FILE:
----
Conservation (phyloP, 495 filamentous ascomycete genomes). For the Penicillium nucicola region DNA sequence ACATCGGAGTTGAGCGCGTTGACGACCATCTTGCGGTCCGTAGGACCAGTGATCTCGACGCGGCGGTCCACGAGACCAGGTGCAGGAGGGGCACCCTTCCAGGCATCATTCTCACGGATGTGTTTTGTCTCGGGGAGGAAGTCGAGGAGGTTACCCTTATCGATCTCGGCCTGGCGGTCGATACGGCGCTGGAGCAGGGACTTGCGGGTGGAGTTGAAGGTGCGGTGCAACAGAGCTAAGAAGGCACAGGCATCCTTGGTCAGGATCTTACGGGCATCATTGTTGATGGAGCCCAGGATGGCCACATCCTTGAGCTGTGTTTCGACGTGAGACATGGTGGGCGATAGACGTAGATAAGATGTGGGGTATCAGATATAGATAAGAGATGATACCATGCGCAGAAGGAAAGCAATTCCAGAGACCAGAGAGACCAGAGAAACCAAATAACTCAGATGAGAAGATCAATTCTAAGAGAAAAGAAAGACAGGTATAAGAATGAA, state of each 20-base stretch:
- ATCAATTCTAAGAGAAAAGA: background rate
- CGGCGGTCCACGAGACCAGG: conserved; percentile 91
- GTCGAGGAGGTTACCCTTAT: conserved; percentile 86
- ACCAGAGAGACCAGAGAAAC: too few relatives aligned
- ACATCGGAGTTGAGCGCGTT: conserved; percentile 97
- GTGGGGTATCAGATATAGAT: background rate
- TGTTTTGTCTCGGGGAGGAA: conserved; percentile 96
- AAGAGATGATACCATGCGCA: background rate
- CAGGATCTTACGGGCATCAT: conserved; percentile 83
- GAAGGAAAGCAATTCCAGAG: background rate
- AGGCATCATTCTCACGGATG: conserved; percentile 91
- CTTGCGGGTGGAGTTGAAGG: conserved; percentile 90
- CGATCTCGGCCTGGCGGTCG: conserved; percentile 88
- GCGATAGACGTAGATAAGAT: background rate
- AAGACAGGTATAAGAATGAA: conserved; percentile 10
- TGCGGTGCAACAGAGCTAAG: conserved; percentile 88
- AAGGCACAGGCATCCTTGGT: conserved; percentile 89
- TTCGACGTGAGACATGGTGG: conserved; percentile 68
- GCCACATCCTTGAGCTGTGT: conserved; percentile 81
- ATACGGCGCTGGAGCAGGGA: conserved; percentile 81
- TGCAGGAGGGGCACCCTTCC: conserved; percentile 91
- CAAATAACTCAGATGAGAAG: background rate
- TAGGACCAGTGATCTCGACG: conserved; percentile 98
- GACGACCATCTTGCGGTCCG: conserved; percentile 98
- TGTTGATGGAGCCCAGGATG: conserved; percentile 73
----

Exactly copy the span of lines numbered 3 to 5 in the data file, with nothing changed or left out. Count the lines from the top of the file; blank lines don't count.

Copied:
- CGGCGGTCCACGAGACCAGG: conserved; percentile 91
- GTCGAGGAGGTTACCCTTAT: conserved; percentile 86
- ACCAGAGAGACCAGAGAAAC: too few relatives aligned